The Road Back to Beijing

Written by Travel

South Carolina

I remember the first time I landed in China. Almost 10 years ago now, I stepped off the plane in Changchun airport to the sounds of construction and the mewling of oxcarts. “Dude,” I thought, “oxcarts”. You know nothing, Jon Snow.

The outskirts of Changchun were brown and arid, and like every Chinese city of a certain size and  proximity to the Gobi, the city had a little traffic roundabout with a small CCP plinth in the middle. The guy who came to meet me was not so much excited at the prospect of picking me up as he was about the fact that the excursion put him right next to one of the province’s only KFC’s. We had to climb over a small mountain of rubble to get to the door. He ate a lot of wings.

“This place is in pieces,” I thought. And I didn’t get what was so great about KFC for another 4 months.

My first year, after the harvest, I sat on the wall at YeHe castle and watched the farmers burn the chaff on the fields, hundreds of tiny fires like holes in the universe. To be fair, YeHe was really only half a castle – a re-built model of a real fortress that used to sit there. The new wall didn’t encircle the whole compound – it seemed to get depressive after hugging a couple of doors and just petered out – and the lake below was filled with toxic fish, goat shit and abandoned children’s shoes. It was a gathering spot for the rural Chinese tourists on day trips up from SiPing city. But myself and the other students from the academy lived right next to it for a good 10 or so months, and it was our playground. Weekend BB gun wars, and firefly swarms in summer. Sometime around then, I realized that if I could spend my life surrounded by surreal experiences, it’d be a life well lived.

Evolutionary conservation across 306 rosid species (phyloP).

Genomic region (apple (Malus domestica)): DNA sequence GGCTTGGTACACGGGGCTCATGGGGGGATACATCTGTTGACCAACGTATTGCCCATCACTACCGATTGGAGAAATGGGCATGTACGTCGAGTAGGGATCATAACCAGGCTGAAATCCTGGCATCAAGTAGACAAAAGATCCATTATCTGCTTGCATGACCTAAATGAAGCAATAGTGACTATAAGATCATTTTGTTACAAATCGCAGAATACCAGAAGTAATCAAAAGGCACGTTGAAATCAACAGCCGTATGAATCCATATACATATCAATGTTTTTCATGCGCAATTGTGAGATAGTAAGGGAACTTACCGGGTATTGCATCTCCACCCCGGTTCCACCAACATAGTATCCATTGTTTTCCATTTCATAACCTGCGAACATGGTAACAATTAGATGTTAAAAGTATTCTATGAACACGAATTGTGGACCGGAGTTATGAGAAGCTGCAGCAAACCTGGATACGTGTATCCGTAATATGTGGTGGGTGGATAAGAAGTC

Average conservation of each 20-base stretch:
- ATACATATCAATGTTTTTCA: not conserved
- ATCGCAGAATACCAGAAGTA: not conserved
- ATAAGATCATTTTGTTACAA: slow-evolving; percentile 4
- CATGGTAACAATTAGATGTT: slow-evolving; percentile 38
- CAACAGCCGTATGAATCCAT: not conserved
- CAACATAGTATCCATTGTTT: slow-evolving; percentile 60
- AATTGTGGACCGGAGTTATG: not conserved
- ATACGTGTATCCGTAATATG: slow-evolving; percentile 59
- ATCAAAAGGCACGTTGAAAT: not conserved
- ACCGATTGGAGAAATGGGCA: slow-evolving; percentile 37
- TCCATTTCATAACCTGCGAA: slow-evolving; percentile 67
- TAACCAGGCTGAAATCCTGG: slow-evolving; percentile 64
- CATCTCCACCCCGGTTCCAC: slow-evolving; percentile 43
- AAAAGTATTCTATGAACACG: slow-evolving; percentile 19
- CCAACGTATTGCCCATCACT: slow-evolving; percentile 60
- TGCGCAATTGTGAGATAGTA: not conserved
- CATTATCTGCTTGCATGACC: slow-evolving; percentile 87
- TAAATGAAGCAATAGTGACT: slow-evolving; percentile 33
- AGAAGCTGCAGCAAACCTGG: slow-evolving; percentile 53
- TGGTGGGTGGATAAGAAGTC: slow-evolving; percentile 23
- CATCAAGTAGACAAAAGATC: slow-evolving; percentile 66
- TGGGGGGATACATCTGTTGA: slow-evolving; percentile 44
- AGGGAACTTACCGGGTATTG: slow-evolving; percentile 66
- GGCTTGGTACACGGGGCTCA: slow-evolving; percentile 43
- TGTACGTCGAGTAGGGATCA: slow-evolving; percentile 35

I had some wild times in Jilin Province, but the the real home of my heart is Beijing. I went and read some of my old travel posts from 2004, during my second stint in China, and it seems that though I was a young lass of 21, I realized then through a fog of roasting sweet potato smoke that Beijing is where my soul belongs. Somehow, in the intervening years, I forgot that. I’ve now remembered. So, I’m going to make a life there, and I’m taking The Pixellary with me. Before the end of the year, I’ll be moving back to Beijing. I really ought to think about packing.

At dawn on the fifth day, look to the East.